He held that seat back in 2006, when he and Angelique finally decided their three children needed to leave amid civil wars in the African country, for an opportunity at a better life in the United States.
Angelique’s brother, Alidor Kaburabuza, lived in Nashville at the time and worked as a chef. Elton was 6 when he came with brother Christian, then 14, and sister Arielle, then 8, to live in Alidor’s apartment. Eventually, the four of them moved into the house purchased by Tresor and Angelique.
And soon enough, Elton discovered football. Soccer was all that mattered in his native country. Christian took to tennis at Overton. Eluding, and making, tackles thrilled Elton.
And as any football coach will point out, it provides dress rehearsals for real-life adversity. Elton doesn’t need much of that. Two years after the jolt of moving to the United States, he celebrated his 8th birthday — with Angelique in town to help him celebrate.
“It’s the sport I love,” said Elton, a starting running back and defensive back last season for a Father Ryan team that finished 4-7. “I just love having the ball in my hands, making plays. And it teaches you a lot of lessons. It teaches you about respect, toughness, leadership, being there for others. It teaches you to hold yourself accountable.”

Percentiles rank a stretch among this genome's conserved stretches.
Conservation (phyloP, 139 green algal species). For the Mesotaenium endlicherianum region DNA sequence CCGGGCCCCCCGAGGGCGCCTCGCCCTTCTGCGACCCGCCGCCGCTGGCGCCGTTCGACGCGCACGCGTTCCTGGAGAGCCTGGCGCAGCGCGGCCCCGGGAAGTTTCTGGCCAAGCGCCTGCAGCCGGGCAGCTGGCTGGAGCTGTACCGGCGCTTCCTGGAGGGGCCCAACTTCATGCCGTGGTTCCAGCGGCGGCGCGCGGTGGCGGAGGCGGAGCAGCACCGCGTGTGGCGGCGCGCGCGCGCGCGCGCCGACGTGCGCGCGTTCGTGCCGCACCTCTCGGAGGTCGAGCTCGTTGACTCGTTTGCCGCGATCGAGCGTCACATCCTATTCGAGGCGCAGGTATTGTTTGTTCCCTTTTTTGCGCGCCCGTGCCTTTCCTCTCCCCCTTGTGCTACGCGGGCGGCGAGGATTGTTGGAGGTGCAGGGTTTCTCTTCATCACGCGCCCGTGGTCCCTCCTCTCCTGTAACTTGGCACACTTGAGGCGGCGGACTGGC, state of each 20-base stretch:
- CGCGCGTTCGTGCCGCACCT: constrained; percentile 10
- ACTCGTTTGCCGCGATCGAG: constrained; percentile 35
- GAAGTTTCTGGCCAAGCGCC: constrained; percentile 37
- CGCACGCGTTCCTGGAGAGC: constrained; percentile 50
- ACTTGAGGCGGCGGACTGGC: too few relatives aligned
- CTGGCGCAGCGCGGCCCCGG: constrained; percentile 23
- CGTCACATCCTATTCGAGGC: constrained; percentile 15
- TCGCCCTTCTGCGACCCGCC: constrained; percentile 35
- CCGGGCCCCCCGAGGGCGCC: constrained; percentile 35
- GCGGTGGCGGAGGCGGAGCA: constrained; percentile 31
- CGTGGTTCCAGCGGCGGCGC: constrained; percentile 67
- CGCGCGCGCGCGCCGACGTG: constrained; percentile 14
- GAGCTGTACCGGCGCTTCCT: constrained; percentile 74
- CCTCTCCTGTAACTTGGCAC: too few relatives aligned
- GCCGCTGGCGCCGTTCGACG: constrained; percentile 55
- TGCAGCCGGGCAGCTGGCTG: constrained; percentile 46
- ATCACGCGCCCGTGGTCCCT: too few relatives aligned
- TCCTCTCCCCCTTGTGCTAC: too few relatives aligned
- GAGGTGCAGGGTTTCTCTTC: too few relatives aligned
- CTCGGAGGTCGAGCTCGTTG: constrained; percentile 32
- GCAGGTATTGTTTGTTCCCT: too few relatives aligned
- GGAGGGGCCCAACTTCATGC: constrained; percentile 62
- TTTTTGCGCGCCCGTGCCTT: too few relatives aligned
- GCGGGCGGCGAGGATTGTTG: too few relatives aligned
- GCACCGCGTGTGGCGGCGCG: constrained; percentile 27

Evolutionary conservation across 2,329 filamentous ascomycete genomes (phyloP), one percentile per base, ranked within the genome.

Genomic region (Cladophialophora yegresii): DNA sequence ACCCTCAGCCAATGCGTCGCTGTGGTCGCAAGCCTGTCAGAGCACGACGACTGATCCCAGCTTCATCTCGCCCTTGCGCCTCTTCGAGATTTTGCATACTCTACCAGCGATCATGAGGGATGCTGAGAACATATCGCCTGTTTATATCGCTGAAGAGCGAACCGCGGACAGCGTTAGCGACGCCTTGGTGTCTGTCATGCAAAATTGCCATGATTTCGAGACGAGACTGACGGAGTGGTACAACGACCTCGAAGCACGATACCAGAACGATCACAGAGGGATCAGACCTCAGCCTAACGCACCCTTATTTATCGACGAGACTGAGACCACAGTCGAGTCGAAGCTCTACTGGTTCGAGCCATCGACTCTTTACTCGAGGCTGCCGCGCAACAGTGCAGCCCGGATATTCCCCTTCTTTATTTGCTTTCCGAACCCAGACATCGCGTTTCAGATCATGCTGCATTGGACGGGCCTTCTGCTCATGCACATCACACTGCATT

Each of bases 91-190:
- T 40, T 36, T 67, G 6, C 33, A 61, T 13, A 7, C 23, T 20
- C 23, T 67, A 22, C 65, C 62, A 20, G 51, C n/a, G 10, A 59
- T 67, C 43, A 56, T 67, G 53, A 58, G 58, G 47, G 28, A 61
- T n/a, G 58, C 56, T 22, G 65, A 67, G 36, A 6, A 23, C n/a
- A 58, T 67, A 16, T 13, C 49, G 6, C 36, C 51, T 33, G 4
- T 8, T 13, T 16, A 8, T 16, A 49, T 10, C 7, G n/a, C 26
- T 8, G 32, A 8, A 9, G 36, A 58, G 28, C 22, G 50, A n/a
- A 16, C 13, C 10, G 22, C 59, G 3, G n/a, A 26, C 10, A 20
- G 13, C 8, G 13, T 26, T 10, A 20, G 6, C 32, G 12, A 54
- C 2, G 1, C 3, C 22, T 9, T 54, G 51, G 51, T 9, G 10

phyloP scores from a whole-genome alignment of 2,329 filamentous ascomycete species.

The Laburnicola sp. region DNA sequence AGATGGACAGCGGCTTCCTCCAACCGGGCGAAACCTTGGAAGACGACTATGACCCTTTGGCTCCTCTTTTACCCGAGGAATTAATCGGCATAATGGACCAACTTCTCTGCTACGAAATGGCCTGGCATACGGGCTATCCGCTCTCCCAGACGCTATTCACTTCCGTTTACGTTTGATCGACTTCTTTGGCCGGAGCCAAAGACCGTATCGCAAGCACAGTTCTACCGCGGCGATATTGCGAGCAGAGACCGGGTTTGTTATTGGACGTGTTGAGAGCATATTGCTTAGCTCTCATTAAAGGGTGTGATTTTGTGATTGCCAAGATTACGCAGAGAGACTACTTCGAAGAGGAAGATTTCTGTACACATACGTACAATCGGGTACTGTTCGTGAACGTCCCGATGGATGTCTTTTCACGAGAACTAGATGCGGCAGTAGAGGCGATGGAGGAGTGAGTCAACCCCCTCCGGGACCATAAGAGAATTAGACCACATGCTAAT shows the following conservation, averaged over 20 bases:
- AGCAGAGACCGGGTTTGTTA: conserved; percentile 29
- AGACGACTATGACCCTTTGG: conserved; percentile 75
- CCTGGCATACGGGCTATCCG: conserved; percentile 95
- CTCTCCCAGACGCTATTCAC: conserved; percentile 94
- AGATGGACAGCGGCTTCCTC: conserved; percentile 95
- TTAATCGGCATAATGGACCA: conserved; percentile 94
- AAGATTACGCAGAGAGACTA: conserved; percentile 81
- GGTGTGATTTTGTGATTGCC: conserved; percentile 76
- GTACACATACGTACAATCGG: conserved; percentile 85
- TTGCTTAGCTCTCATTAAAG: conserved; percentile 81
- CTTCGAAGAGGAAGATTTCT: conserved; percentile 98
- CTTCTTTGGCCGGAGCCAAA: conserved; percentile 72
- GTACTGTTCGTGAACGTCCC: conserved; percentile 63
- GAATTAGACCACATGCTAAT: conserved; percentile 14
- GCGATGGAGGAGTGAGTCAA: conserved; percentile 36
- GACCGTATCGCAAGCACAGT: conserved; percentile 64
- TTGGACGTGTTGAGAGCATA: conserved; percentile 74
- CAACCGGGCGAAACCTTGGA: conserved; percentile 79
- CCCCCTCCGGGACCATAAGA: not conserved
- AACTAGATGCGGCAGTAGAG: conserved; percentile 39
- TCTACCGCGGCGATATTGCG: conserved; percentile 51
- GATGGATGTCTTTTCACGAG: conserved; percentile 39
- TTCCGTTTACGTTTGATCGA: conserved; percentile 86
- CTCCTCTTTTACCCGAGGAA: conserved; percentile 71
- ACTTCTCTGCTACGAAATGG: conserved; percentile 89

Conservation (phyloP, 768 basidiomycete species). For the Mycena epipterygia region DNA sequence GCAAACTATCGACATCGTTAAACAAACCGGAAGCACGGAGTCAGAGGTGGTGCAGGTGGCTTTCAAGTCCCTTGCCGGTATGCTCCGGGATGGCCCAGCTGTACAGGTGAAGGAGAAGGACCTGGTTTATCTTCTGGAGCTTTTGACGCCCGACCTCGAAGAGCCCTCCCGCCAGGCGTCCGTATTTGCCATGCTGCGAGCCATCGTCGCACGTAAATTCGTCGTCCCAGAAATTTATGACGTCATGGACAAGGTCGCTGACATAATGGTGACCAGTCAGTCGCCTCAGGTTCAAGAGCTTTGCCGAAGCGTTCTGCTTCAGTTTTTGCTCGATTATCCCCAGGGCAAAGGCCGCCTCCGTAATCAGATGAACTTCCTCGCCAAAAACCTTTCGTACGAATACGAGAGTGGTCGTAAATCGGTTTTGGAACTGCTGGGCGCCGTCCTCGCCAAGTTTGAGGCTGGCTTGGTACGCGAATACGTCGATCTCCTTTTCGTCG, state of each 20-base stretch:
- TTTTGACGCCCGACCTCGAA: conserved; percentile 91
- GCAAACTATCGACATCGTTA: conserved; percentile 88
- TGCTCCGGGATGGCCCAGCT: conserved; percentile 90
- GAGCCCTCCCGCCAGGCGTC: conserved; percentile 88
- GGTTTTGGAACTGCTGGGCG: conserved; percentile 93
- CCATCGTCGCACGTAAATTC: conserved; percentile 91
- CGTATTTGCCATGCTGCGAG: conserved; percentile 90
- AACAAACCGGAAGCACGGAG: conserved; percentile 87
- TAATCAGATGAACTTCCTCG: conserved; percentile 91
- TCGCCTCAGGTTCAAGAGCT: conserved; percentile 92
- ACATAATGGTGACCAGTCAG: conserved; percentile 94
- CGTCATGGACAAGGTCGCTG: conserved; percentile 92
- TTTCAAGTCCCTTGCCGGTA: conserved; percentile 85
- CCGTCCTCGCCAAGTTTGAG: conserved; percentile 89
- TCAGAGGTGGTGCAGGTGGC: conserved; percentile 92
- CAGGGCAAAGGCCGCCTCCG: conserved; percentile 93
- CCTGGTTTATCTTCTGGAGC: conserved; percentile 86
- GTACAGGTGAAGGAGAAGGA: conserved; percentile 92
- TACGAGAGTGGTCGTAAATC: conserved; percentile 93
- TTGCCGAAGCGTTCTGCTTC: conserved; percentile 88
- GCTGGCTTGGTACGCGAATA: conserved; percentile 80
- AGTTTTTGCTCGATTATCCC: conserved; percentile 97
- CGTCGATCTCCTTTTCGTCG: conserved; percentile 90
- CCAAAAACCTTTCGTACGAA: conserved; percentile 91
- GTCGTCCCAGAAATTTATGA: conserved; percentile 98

The next day, on Jan. 27, 2008, Elton came out of his room to find his mother crying and talking to police officers. Alidor had gone out that night, apparently fallen asleep at the wheel, and died after crashing his car into a tree.
“It was pretty hard on all of us,” Elton said.
Angelique extended her stay as long as she could before returning home, and then it was on the kids to grow up even faster. They became U.S. citizens in 2010. Christian went to Alabama-Huntsville to earn an electrical engineering degree.
Another uncle, Didier Ndinda of Antioch, stayed with the kids when he could. Angelique visited when she could — such as when Elton broke his leg playing football in eighth grade and needed her there to make him feel better. Football injuries can have upside.